Progress in the establishment of religious and educational structures was equally slow. The town was relatively small, and because its population was split into a number of denominations, none of these were large enough to afford their own building. A temporary church for the Dutch Reformed community, which doubled as a school, was completed in 1811, but its first permanent building, designed in a neo-classical style was not finished until 1843. The Rose Lane Church, erected by the London Mission Society, was only consecrated in about 1834.
Similarly, the schooling of children also suffered, and although classes for a small group began in 1814, and in 1823 a school for the Khoikhoi community was allowed to meet in the government buildings, these were held on borrowed premises, and it was not until 1840 that a government school for boys was established (Noble 1875).
Following the devastating floods, which hit the Eastern Cape in 1823, many English settlers who had arrived in the country in 1820 began to drift into towns. Most went to Grahamstown, but some also came to Uitenhage. They brought with them English customs as well as ideas about architecture which differed markedly from those of the local Dutch community, and after a while their Georgian tastes began to find expression in the town's buildings, often producing an interesting fusion of aesthetics. Another important development took place in 1829 when the springs on the farm Sandfontein, situated 8km above Uitenhage, were purchased by the government and added to its commonage. The town was now assured of a reliable and abundant source of water, which soon manifested itself in a noticeable greening of its streets, something which travellers and local residents were not slow to point out. This water also enabled people to earn a living from their vegetable and fruit gardens, while the culverts on either side of the street gave the town a bucolic and pastoral atmosphere. In December 1838 James Backhouse visited here and reported as follows:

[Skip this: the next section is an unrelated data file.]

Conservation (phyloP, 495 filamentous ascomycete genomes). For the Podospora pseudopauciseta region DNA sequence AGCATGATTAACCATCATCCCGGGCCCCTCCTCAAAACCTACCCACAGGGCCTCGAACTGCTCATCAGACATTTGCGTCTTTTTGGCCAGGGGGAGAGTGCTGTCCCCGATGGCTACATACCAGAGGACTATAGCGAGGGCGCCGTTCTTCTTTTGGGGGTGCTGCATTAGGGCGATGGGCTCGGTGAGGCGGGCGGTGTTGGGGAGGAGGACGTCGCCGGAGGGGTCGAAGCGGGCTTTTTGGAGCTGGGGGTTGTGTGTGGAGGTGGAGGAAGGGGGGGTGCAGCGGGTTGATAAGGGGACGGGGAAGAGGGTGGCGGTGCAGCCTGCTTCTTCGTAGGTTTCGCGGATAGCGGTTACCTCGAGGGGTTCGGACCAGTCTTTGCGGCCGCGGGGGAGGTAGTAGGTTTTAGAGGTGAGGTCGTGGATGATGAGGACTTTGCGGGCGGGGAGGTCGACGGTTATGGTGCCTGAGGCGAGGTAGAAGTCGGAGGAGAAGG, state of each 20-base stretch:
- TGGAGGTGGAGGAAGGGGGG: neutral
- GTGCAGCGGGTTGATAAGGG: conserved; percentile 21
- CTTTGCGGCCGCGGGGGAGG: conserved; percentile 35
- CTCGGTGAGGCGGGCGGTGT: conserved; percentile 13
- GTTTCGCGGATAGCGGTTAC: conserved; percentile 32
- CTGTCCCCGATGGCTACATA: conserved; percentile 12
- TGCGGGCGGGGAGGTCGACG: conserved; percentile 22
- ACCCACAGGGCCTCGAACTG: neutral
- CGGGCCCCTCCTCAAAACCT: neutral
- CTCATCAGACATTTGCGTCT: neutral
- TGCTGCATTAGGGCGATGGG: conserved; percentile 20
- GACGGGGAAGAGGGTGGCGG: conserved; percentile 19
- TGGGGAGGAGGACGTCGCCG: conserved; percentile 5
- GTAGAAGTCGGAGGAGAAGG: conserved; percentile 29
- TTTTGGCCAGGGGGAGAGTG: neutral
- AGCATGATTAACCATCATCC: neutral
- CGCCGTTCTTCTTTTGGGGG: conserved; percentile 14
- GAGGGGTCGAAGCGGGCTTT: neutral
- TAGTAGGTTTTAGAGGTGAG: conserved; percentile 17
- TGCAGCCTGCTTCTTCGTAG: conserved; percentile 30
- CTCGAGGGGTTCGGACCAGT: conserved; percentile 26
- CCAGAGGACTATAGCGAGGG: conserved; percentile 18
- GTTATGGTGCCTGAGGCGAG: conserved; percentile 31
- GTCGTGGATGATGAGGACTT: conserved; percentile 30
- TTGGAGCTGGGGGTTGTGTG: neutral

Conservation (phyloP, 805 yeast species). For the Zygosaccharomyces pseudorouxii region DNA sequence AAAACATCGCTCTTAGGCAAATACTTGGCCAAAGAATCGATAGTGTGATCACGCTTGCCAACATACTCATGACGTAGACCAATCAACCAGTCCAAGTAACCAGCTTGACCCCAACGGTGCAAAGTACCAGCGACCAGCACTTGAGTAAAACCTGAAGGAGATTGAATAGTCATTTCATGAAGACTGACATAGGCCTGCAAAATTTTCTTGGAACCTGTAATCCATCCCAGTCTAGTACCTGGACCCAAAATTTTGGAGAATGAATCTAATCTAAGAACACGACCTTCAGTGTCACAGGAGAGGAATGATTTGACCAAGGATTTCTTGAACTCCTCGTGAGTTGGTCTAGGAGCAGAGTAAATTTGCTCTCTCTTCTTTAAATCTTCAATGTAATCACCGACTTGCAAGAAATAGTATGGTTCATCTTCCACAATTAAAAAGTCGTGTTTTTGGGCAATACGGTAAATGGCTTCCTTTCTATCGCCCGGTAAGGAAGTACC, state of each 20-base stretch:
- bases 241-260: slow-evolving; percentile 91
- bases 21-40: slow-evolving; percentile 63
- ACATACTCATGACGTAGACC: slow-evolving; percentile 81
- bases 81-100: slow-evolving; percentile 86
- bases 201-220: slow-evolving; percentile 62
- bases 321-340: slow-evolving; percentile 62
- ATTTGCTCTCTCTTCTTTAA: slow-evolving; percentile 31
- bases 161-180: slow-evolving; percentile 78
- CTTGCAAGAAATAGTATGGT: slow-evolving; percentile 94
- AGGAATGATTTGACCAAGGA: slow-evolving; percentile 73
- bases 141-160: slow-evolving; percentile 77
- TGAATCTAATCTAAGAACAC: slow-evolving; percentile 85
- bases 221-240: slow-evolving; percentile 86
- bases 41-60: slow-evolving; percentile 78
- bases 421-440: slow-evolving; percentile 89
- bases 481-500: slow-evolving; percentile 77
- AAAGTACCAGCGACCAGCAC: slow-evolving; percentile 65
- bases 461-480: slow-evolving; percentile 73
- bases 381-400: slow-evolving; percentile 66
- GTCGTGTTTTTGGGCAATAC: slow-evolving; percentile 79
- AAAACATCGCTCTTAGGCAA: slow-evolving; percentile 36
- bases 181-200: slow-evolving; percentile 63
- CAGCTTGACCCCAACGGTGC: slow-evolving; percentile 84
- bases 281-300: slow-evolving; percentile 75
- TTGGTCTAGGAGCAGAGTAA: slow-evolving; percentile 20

"In the morning we returned to Uitenhage, which is a pretty, English-looking town, containing about 315 houses, consisting of a few streets crossing at right angles: it is well watered from a very copious spring, situated on the karroo hills above the town." (1844: 163)
Fifteen years later, in May 1853, Thomas Baines was also impressed:
"The town is situated near the left bank of the Zwartkops River, about twelve miles from the sea; but is supplied with water by a small spring which, issuing from the hills, pours through the channels on either side the streets more than two million and a half gallons daily. Rows of beautiful trees overhang the water, and the extensive orchards, teeming with every tropical and European delicacy, almost hide the houses from the view. A small battery, in an unfinished condition, overlooks the town and racecourse" (1964: 304)
BEGINNIGS OF THE INDUSTRIAL TOWN